Generous, loyal, and compassionate, he had a wicked sense of humour and an outrageously acerbic wit. Besides advising me on style, the highly opinionated Toller relentlessly provided guidance on affairs of the heart and though he may have seen himself as a romantic misfit, his capacity to love his friends was enormous. And all those he loved loved him right back.
When he did an about face in 1991, selling most of his art, furniture and collectibles, he seemed to be going into a kind of monastic phase. But his brush with minimalism didn't last long.
Soon after he moved to Mexico, the collecting resumed in full force. Toller created a Shangri La for himself in San Miguel d'Allende—a tropical garden paradise behind gated walls. My daughters and I visited him there for the first time in 2002. It was my 50th birthday, and at the behest of my sister, he hired a seven-piece Mariachi and feted me with an intimate champagne and pizza dinner in his second-story, glass-walled studio, where we danced the night away with wild abandon. Toller was an exhausting dance partner: Whenever he was through with me on a dance floor, I felt ravaged, but extremely fulfilled.
Taking my daughters to San Miguel to spend time with Toller will always remain one of my life's greatest joys.
A shining example of a dedication and discipline, he rose every morning at 5 a.m. to paint his heart out. He charmed us all with his curious nature, intent on hearing every detail of our lives, constantly grilling us and dispensing advice non-stop while offering insights that were often profound and always entertaining. He adored glamour, old movies, flea markets, jujubes and Christmas, yet he proclaimed himself an "emotional iceberg". I never bought it for a minute: Though estranged from most of his relatives, Toller desperately yearned for a family. And so his closest friends became just that—a precious inner circle of those who would never judge, but simply love him unconditionally, luxuriating in this wondrous artist who marched to his own drummer, battled his own demons, and made up his own rules as to how to live a life of passion.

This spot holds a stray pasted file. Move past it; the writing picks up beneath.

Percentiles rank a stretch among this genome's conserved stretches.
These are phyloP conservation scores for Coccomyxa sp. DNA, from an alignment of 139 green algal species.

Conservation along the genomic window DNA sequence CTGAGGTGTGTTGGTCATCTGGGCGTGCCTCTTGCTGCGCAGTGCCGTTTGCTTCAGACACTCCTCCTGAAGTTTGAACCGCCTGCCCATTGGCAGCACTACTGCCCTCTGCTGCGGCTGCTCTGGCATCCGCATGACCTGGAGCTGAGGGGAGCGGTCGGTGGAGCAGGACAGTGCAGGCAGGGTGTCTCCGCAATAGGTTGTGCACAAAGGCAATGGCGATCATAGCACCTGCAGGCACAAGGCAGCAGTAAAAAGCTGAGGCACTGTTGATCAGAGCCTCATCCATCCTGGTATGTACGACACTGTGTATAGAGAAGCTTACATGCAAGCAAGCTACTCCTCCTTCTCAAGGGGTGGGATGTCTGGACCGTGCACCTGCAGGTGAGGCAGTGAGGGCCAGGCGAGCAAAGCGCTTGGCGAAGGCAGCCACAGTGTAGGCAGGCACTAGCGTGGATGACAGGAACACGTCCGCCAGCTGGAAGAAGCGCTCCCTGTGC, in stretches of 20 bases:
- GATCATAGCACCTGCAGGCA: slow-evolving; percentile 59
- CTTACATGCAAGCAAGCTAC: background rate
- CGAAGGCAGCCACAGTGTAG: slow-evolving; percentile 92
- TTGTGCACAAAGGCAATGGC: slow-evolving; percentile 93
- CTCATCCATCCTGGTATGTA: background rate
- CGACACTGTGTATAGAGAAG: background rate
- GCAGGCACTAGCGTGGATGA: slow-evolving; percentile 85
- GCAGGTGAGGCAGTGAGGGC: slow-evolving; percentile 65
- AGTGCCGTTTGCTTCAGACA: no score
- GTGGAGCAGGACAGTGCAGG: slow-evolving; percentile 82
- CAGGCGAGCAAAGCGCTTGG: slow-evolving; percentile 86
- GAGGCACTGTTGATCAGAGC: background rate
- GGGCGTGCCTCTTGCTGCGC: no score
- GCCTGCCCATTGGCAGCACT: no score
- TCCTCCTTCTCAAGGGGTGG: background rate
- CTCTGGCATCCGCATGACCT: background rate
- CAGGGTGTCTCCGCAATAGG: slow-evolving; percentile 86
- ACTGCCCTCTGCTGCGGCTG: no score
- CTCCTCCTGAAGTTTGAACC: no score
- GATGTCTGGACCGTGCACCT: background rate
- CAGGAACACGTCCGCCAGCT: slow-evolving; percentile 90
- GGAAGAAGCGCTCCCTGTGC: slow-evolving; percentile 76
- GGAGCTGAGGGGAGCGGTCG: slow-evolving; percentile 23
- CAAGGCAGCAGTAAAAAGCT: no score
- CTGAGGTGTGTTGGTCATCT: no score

In his 2012 autobiography, When Hell Freezes Over, Toller wrote: "The great moments in figure skating occur when a performer is true to his own nature, and puts his heart and soul on the line with no holds barred." And that's precisely how Toller approached life: boldly, unapologetically, and ultimately, artfully.